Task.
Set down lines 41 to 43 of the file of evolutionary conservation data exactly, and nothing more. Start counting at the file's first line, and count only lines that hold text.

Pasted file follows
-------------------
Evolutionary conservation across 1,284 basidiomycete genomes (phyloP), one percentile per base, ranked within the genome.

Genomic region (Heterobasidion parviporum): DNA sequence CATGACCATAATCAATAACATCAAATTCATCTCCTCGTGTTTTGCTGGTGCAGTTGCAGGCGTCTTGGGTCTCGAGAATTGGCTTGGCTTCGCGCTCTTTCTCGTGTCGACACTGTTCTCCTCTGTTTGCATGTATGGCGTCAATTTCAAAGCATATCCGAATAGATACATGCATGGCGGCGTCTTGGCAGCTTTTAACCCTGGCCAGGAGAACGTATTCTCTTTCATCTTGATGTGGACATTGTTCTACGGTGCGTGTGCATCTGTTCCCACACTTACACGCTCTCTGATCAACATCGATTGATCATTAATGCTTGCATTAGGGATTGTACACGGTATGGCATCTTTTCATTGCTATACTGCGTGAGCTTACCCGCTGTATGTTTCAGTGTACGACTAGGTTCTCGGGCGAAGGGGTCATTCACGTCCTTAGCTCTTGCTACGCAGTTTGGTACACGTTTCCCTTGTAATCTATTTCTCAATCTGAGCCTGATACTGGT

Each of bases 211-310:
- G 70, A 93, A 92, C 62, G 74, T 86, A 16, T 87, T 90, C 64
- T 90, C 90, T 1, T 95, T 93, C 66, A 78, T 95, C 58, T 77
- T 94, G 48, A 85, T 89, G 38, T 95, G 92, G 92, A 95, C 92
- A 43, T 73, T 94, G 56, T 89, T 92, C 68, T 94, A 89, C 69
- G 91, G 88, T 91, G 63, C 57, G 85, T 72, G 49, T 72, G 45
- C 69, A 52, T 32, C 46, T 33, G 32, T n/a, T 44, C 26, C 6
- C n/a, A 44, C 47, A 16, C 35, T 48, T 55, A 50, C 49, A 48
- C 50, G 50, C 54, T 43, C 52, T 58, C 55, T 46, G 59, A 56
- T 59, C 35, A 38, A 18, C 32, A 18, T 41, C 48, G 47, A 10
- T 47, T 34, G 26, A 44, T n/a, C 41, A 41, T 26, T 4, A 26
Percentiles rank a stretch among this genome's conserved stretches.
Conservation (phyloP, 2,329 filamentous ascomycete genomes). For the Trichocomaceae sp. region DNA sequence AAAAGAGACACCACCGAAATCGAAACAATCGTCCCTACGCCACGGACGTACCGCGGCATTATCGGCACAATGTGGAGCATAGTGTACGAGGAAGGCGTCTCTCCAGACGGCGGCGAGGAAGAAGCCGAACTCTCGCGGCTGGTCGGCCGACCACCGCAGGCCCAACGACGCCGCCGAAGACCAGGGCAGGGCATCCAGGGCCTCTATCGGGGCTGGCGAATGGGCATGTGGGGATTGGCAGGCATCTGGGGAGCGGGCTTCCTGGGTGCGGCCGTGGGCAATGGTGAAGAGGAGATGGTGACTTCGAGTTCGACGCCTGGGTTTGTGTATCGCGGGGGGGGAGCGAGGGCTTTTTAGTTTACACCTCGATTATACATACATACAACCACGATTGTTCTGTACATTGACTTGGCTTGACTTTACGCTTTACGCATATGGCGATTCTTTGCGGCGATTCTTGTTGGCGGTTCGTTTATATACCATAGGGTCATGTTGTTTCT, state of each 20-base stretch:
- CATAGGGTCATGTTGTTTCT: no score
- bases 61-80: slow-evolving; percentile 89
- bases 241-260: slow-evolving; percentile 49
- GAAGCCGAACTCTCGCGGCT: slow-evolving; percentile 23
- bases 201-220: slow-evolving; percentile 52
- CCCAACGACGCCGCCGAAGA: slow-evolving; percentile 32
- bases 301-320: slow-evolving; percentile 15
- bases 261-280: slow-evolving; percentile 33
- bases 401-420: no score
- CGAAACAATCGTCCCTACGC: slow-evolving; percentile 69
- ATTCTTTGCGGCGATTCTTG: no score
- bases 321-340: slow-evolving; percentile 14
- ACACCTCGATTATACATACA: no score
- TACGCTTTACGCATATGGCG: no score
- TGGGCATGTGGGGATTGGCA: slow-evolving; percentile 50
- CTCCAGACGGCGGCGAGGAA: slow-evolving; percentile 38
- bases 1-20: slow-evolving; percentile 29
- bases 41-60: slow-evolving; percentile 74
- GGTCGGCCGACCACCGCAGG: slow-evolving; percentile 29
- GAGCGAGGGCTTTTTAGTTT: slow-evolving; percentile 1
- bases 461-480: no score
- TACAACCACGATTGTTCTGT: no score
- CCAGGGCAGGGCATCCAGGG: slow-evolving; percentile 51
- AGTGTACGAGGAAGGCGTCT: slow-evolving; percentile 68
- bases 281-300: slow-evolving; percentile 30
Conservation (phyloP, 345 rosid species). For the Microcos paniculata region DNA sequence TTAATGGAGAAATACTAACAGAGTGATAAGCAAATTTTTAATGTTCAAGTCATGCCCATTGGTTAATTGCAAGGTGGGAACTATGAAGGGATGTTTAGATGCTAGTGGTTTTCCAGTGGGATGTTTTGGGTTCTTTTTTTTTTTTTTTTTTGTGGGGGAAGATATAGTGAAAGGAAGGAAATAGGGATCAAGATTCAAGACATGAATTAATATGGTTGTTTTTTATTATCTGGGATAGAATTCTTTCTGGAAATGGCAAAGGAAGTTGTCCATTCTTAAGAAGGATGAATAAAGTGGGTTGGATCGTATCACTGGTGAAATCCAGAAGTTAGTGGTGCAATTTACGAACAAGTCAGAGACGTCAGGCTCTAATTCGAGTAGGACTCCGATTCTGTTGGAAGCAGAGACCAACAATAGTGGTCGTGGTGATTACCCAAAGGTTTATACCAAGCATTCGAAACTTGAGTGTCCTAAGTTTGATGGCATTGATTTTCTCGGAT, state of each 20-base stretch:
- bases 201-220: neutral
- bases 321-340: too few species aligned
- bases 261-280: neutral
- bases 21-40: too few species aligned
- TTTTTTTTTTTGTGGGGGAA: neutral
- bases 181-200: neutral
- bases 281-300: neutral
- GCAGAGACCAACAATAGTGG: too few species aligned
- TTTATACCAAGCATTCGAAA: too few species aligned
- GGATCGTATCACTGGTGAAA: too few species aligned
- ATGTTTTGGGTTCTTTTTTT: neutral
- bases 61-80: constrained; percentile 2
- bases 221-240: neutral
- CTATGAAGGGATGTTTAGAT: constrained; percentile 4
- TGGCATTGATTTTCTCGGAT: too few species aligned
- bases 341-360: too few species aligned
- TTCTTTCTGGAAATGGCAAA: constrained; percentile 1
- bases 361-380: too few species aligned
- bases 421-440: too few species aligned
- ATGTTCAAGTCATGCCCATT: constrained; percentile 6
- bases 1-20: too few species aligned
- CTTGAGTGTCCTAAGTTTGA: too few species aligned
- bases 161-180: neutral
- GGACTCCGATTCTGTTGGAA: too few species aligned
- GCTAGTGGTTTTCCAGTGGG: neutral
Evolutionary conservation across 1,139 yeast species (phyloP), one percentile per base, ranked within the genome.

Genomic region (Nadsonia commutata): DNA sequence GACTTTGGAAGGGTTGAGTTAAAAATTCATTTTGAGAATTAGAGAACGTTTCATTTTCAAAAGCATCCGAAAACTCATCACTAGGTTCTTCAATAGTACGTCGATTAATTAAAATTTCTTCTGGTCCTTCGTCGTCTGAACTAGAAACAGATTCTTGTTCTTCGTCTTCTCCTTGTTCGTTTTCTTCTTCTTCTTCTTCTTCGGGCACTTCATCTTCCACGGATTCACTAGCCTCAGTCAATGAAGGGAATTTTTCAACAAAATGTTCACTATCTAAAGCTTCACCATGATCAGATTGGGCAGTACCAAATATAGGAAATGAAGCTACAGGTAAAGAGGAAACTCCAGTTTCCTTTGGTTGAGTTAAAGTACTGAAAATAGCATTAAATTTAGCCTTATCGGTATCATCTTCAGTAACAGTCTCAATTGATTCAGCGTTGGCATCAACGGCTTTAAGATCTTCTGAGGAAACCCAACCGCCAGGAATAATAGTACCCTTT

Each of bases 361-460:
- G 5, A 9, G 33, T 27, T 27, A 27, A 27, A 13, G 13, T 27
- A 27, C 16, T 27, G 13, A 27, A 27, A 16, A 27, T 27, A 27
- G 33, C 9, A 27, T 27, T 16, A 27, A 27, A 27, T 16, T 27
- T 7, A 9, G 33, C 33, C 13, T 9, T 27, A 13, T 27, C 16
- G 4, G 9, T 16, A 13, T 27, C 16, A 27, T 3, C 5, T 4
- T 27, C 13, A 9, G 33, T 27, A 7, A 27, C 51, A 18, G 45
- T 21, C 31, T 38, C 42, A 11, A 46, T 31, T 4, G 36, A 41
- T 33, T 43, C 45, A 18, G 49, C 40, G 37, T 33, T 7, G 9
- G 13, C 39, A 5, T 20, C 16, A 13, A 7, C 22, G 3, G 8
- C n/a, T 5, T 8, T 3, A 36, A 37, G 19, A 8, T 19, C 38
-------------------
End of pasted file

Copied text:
Conservation (phyloP, 345 rosid species). For the Microcos paniculata region DNA sequence TTAATGGAGAAATACTAACAGAGTGATAAGCAAATTTTTAATGTTCAAGTCATGCCCATTGGTTAATTGCAAGGTGGGAACTATGAAGGGATGTTTAGATGCTAGTGGTTTTCCAGTGGGATGTTTTGGGTTCTTTTTTTTTTTTTTTTTTGTGGGGGAAGATATAGTGAAAGGAAGGAAATAGGGATCAAGATTCAAGACATGAATTAATATGGTTGTTTTTTATTATCTGGGATAGAATTCTTTCTGGAAATGGCAAAGGAAGTTGTCCATTCTTAAGAAGGATGAATAAAGTGGGTTGGATCGTATCACTGGTGAAATCCAGAAGTTAGTGGTGCAATTTACGAACAAGTCAGAGACGTCAGGCTCTAATTCGAGTAGGACTCCGATTCTGTTGGAAGCAGAGACCAACAATAGTGGTCGTGGTGATTACCCAAAGGTTTATACCAAGCATTCGAAACTTGAGTGTCCTAAGTTTGATGGCATTGATTTTCTCGGAT, state of each 20-base stretch:
- bases 201-220: neutral
- bases 321-340: too few species aligned